What lessons and evidence is there from situations of rapid, mass displacement into sites and/or camps with limited space and limited physical access options for solid waste and faecal sludge management?
Solid waste and faecal sludge management in situations of rapid mass displacement are important to public health and providing for a better environment. Despite this, both have been neglected in WASH programmes, which tend to have a focus on water. However increasing efforts are being made to find solutions to challenges in solid waste and faecal sludge management in difficult circumstances in humanitarian emergencies.
A recent systematic review looking at short term water, sanitation and hygiene (WASH) interventions in emergency response found that ‘[d]espite regular use, emergency WASH strategies have a limited evidence-base’ and as delivering assistance has generally been
prioritised over research, much of the available literature is about ‘best practice’ rather than ‘evidence based’ programming (Yates et al, 2017, p. i). As a result ‘evidence remains low and lacking’ (Yates et al, 2017, p. iii). An analysis of emergency WASH looking for gaps and spaces for innovation found that ‘sanitation issues were identified as the major area with gaps and potential for innovation’ (Bastable & Russell, 2013, p. ii). Both solid waste and faecal sludge management fall under sanitation within WASH. Key gaps are around ‘excreta disposal issues such as latrines in areas where pits cannot be dug, desludging latrines, no-toilet options and the final treatment or disposal of the sewage’ (Bastable & Russell, 2013, p. iii).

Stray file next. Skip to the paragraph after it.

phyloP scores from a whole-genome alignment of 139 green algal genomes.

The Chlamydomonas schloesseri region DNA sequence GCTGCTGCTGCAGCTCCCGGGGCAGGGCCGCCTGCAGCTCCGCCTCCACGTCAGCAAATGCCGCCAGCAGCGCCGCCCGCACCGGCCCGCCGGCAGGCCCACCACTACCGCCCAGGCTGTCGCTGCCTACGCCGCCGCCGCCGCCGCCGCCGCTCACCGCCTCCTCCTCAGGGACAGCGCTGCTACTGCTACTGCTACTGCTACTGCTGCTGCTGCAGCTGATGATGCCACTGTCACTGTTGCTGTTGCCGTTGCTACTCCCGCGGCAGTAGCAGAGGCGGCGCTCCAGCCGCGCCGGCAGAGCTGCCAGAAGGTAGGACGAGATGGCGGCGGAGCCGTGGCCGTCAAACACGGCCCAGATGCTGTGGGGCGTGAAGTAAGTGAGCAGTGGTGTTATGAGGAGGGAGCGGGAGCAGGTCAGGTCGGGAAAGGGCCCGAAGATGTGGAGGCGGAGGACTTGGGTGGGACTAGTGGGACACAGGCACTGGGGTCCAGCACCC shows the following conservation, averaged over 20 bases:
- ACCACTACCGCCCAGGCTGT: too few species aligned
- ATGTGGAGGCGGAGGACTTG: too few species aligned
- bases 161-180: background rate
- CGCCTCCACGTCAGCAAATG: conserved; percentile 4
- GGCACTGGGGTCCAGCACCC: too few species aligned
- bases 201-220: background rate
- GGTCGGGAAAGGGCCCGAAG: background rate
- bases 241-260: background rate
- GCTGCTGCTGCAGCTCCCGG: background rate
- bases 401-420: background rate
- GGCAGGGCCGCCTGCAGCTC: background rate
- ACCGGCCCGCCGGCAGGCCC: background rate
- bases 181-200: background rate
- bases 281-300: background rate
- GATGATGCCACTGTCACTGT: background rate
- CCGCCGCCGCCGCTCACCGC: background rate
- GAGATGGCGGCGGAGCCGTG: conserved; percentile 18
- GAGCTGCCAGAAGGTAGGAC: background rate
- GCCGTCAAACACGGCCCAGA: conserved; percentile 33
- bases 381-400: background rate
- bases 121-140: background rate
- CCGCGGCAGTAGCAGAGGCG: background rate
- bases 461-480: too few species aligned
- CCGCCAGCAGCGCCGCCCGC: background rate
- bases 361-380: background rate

Most of the available literature uncovered by this rapid review is grey literature, offering guidance on solid waste and faecal sludge management, rather than peer reviewed papers. It is not always clear what evidence the guidance papers used in this rapid review are based on. However, they have been written and produced by people and organisations who have worked extensively on WASH in emergencies.